All of the other characters are interesting too but I felt that Gail’s story had the most to offer, at least only having read the first story arc.

I’m looking forward to keeping up with this series. So far, it’s pretty good. Time will tell how it develops and if it can grow legs. So far, things look pretty promising.

Rating: 7.5/10
Pairs well with: I’d have to assume Black Hammer, Vol. 2. There are also some similarities in style with other Dark Horse series Umbrella AcademyHellboy and B.P.R.D.

Film Review: Sin City (2005)

Also known as: Frank Miller’s Sin City
Release Date: March 28th, 2005 (Mann National Theater premiere)
Directed by: Frank Miller, Robert Rodriguez, Quentin Tarantino
Written by: Frank Miller, Robert Rodriguez
Based on: Sin City by Frank Miller
Music by: John Debney, Graeme Revell, Robert Rodriguez
Cast: Jessica Alba, Benicio del Toro, Brittany Murphy, Clive Owen, Mickey Rourke, Bruce Willis, Elijah Wood, Alexis Bledel, Powers Boothe, Rosario Dawson, Michael Clarke Duncan, Carla Gugino, Josh Hartnett, Rutger Hauer, Jaime King, Michael Madsen, Nick Offerman, Marley Shelton, Nick Stahl, Tommy Flanagan, Devon Aoki, Rick Gomez, Frank Miller (cameo), Robert Rodriguez (cameo)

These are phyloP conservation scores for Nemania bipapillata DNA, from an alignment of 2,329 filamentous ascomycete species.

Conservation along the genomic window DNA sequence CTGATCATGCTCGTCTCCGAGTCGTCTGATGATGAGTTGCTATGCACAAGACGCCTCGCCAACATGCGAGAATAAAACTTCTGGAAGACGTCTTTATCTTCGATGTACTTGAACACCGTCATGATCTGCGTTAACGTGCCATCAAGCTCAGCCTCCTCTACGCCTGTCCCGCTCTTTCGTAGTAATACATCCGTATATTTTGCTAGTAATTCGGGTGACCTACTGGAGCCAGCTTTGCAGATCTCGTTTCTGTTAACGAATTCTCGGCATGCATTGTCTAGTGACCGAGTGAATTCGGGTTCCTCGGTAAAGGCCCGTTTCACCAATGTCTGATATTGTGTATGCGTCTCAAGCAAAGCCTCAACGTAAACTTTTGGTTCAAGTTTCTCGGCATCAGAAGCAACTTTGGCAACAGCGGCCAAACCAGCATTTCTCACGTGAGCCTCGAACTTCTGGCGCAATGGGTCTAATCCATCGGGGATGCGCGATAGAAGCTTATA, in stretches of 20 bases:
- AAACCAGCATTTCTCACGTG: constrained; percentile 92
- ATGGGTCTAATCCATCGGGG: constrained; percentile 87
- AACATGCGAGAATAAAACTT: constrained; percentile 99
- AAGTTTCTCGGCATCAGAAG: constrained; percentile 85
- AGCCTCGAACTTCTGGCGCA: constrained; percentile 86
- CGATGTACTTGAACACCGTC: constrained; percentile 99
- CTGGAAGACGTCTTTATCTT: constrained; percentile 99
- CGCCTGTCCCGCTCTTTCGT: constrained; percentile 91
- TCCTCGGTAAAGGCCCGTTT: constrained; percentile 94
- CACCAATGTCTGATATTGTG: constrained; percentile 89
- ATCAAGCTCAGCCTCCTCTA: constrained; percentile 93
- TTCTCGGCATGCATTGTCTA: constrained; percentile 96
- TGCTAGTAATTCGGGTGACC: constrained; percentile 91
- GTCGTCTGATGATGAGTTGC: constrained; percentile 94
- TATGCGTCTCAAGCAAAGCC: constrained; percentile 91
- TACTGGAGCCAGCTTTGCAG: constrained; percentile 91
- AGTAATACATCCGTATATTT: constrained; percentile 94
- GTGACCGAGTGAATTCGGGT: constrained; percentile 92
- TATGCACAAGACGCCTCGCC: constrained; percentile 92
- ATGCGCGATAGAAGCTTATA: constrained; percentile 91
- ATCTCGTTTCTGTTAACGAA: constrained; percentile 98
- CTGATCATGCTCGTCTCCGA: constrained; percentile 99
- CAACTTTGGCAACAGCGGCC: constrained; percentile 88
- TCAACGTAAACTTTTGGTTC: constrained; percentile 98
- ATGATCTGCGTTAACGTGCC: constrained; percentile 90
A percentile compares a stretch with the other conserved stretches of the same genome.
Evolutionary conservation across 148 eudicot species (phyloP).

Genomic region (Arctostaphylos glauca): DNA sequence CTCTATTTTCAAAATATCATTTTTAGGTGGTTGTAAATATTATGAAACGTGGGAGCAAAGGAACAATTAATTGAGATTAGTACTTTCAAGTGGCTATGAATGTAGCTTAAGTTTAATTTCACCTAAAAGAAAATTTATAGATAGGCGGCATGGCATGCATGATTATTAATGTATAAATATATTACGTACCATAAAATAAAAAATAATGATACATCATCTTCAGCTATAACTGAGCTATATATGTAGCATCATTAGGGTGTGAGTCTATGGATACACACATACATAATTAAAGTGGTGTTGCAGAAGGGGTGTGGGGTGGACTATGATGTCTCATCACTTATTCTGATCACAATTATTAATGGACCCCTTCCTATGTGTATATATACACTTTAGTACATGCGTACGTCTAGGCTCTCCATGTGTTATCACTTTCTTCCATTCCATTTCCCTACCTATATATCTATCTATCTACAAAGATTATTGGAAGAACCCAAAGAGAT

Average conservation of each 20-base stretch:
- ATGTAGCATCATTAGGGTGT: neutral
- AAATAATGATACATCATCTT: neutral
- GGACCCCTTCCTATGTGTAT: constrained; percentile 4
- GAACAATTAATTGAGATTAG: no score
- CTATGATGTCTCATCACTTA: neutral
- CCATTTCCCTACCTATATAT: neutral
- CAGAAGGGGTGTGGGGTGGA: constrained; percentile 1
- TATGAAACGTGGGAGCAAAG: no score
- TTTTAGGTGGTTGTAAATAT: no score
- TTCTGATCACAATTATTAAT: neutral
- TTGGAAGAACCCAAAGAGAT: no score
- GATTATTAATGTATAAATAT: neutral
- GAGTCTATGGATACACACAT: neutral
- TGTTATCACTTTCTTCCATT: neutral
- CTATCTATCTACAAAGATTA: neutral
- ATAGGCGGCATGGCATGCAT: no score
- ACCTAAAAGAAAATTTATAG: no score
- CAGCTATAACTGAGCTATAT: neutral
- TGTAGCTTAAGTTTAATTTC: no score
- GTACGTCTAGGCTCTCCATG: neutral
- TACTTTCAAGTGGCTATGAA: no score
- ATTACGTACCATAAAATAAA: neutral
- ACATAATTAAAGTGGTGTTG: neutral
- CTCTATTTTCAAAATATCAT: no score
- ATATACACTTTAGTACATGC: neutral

Troublemaker Studios, Dimension Films, Miramax, 124 Minutes, 147 Minutes (unrated recut)

Review:

“Most people think Marv is crazy. He just had the rotten luck of being born in the wrong century. He’d be right at home on some ancient battlefield swinging an axe into somebody’s face. Or in a Roman arena, taking his sword to other gladiators like him. They woulda tossed him girls like Nancy back then.” – Dwight

When Sin City came out, it was a bit of a phenomenon. Well, at least with fans of comic books and especially those who love the work of Frank Miller.

I haven’t watched this in a really long time and I wanted to revisit it after spending a lot of time delving into classic film-noir, which this picture takes some major visual cues from. Well, the original comic this was based on used a lot of noir visual flair, so it was only natural that this film adaptation followed suit.